Proteomic and Metabolomic Characterization of Human Neurovascular Unit Cells in Response to Methamphetamine

Anna Herland, Ben M. Maoz, Edward A. FitzGerald, Thomas Grevesse, Charles Vidoudez, Sean P. Sheehy, Nikita Budnik, Stephanie Dauth, Robert Mannix, Bogdan Budnik, Kevin Kit Parker*, Donald E. Ingber*

*Corresponding author for this work

Research output: Contribution to journalArticlepeer-review


The functional state of the neurovascular unit (NVU), composed of the blood–brain barrier and the perivasculature that forms a dynamic interface between the blood and the central nervous system (CNS), plays a central role in the control of brain homeostasis and is strongly affected by CNS drugs. Human primary brain microvascular endothelium, astrocyte, pericyte, and neural cell cultures are often used to study NVU barrier functions as well as drug transport and efficacy; however, the proteomic and metabolomic responses of these different cell types are not well characterized. Culturing each cell type separately, using deep coverage proteomic analysis and characterization of the secreted metabolome, as well as measurements of mitochondrial activity, the responses of these cells under baseline conditions and when exposed to the NVU-impairing stimulant methamphetamine (Meth) are analyzed. These studies define the previously unknown metabolic and proteomic profiles of human brain pericytes and lead to improved characterization of the phenotype of each of the NVU cell types as well as cell-specific metabolic and proteomic responses to Meth.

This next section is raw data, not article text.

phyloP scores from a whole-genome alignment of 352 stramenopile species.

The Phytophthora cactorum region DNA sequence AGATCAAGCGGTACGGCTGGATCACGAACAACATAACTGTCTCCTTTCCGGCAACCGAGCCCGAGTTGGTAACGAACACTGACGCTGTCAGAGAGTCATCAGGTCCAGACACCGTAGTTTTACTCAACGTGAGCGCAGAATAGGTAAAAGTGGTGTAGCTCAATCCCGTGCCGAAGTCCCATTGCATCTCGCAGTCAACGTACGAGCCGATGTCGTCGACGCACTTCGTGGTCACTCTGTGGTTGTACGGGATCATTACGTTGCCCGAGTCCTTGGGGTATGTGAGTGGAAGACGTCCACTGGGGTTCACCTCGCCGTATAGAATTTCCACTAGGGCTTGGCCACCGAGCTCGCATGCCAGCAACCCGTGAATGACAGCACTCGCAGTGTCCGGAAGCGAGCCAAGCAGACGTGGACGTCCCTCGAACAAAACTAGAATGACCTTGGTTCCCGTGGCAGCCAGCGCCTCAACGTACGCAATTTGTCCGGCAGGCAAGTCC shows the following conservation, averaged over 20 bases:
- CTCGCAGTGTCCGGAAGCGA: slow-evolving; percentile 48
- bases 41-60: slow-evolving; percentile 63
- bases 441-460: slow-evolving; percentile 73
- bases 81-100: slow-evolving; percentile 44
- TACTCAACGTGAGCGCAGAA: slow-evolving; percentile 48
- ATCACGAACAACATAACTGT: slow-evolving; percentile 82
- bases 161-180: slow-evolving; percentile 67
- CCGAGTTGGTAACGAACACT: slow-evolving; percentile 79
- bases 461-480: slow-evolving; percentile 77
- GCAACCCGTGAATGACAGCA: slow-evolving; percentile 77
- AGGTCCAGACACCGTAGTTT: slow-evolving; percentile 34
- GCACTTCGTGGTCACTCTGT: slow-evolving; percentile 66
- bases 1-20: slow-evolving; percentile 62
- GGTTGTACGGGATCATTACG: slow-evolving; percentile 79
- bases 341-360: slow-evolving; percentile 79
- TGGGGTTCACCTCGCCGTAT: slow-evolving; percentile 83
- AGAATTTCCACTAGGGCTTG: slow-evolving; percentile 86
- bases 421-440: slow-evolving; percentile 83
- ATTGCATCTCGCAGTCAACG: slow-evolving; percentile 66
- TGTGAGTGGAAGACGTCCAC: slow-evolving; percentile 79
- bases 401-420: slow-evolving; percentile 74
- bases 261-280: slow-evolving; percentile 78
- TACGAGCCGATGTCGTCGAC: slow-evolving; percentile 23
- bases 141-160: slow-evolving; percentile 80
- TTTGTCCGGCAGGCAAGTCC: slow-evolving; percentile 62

Original languageEnglish
Article number1900230
JournalAdvanced Biosystems
Issue number9
StatePublished - 1 Sep 2020


  • brain in vitro models
  • methamphetamine
  • neurovascular unit
  • primary cells


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